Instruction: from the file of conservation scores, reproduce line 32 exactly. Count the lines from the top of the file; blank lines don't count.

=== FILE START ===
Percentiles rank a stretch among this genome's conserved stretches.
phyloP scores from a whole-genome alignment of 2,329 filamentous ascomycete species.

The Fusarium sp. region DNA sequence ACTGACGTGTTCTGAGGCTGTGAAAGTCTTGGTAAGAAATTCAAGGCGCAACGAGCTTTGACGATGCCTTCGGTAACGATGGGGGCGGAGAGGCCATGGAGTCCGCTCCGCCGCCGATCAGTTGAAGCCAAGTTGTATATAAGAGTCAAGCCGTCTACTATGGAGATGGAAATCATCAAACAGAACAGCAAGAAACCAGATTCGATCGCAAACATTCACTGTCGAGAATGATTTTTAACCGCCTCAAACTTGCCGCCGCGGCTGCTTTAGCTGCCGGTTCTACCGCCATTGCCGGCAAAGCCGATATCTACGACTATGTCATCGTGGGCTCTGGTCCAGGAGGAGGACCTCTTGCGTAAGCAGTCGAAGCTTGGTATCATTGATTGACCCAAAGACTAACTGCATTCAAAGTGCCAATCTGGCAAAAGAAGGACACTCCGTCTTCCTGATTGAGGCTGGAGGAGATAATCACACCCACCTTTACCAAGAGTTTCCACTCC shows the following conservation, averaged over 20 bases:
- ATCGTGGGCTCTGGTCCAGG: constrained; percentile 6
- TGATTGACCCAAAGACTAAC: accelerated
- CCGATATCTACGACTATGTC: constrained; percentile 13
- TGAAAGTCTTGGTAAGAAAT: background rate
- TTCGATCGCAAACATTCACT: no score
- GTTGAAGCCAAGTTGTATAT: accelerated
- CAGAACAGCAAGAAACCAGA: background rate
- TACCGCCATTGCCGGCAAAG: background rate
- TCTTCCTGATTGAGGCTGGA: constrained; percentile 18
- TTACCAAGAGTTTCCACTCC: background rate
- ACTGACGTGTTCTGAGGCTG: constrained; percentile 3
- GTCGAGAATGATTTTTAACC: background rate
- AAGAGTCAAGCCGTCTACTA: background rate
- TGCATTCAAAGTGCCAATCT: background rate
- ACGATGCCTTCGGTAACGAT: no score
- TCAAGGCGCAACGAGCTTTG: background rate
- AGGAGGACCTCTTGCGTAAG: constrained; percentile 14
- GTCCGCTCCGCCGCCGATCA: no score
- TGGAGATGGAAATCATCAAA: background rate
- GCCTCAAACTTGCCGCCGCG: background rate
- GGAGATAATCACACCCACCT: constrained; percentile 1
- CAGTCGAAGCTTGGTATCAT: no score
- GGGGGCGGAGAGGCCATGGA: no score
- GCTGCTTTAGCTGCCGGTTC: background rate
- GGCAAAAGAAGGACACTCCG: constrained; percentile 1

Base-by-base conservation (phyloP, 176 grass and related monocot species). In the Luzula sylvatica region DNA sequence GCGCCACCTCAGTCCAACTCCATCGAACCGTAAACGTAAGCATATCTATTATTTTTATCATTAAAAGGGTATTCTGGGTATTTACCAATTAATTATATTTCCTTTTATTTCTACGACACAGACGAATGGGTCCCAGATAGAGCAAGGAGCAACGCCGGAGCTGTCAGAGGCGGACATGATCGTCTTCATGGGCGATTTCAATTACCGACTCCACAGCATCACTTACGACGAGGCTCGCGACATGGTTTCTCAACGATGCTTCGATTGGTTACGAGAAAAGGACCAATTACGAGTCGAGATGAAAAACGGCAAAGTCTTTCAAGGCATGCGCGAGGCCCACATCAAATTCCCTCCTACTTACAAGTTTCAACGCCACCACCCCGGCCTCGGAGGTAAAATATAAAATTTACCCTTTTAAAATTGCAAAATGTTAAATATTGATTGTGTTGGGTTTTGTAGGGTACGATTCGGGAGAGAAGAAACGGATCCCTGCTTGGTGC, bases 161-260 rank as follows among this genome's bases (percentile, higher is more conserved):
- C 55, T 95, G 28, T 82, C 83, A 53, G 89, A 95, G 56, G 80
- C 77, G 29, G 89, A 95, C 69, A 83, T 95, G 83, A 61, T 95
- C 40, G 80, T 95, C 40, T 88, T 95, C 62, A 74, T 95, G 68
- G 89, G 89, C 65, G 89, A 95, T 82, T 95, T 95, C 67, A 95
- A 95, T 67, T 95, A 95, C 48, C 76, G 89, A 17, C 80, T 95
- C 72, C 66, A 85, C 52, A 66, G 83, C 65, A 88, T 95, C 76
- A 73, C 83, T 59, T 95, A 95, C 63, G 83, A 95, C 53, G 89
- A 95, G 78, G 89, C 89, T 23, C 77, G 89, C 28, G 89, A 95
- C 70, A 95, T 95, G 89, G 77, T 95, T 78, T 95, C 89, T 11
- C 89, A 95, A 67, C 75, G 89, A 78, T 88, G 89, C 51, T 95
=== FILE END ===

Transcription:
- C 40, G 80, T 95, C 40, T 88, T 95, C 62, A 74, T 95, G 68